In The Pulse Glass and the beat of other hearts, Gillian Tindall discusses objects from the past: how just a small number survive, how this survival often occurs by chance, the twists of fate that place them in the hands of their current owners, and the wider stories they enable historians to tell.
This book is stuffed with stories from history, both general and directly pertaining to Tindall. I learned new things about topics as diverse as the Princes in the Tower, the Norfolk Paston family (shamefully, my first-year hall of residence was called Paston House but I never really knew much about them), and the development and decline of the railways in Britain.
On a personal level, the author examines the effects of her mother’s suicide on how her family dealt with the past, particularly her late brother, who was only nine when their mother died. She uses certain objects she has come to possess (including the pulse glass of the title) to tell her ancestors’ stories, and explains how her discovery of a collection of letters to an eligible young woman led her to write a hugely successful social history of a whole village (Celestine: Voices from a French Village). She also gives a fascinating account of the history of her London house and how it fits with the social history of the city, which I particularly enjoyed.
There’s therefore a lot going on in The Pulse Glass, and although it’s only 251 pages, it took me an unusually long time to finish it because I had to keep taking breaks to digest it. Sometimes, the topics and ruminations included do seem quite arbitrary/stream of consciousness-y, and I’m not sure how Tindall decided what to include, or arrived at the final structure - the pulse glass doesn’t show up until about 150 pages in.
Some of Tindall’s views on history persuaded me to look at things from a different perspective, whereas others had me going ‘nope nope nope nope nope’, which made it quite hard for me to decide how many stars to give it.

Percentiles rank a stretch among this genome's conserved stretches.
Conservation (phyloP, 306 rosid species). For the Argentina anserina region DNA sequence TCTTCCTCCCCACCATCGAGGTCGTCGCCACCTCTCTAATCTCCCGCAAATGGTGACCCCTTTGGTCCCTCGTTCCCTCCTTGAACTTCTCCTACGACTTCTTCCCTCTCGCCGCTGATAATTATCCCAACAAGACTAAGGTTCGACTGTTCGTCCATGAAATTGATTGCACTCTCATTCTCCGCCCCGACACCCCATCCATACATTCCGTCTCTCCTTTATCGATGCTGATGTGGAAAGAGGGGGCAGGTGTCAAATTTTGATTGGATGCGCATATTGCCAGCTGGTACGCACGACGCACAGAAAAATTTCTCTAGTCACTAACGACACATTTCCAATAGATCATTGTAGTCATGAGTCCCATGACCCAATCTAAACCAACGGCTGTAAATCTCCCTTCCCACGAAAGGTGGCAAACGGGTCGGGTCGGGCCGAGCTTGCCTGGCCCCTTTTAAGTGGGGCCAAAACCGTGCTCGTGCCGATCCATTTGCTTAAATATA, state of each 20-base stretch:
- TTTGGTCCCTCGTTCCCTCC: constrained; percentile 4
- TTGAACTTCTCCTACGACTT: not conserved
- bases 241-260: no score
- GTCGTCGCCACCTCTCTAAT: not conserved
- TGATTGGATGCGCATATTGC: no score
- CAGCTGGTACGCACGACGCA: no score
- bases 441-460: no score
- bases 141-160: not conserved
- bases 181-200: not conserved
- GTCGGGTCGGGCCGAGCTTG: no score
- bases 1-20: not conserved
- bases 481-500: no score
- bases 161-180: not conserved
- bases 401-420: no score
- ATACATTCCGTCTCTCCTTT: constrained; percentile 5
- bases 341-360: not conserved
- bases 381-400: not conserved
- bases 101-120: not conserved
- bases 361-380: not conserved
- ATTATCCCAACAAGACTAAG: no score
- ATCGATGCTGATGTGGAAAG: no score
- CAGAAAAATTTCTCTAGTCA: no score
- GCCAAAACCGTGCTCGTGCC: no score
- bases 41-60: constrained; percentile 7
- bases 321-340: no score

On the persuasive side, I’ve long admired the utopian visions of New Town planners with their square footage, indoor plumbing, local amenities and green spaces. However, Tindall does have a point: if the more upmarket terraces were seen as worthy of preserving and updating, why couldn’t they have added bathroom extensions to the existing housing for poorer people? And I’ll concede it is parochial to dismantle and scatter working-class communities ‘for their own good’, and there might hidden, less noble motivations for doing so. I saw the ‘Living with Buildings’ exhibition at the Wellcome last year, where you could see history repeating itself as the authorities wanted people who had come to see tower blocks as their home to move somewhere ‘healthier’ and ‘nicer’ so they could gentrify them.
Tindall’s views on the use of memory in historical research also drew my attention, what with my thesis being based around how people remembered their childhoods, rather than what actually happened. She makes the points that some people actually do remember things totally accurately, and that it would be unlikely for a memory to contain no accuracy whatsoever. I was additionally interested to read how Tindall’s brother could remember virtually nothing of the first years of his life, having chosen not to retain those memories after the trauma of their mother’s suicide changed everything. I agree with her that he wasn’t wrong to repress them instead of re-traumatising himself by replaying them.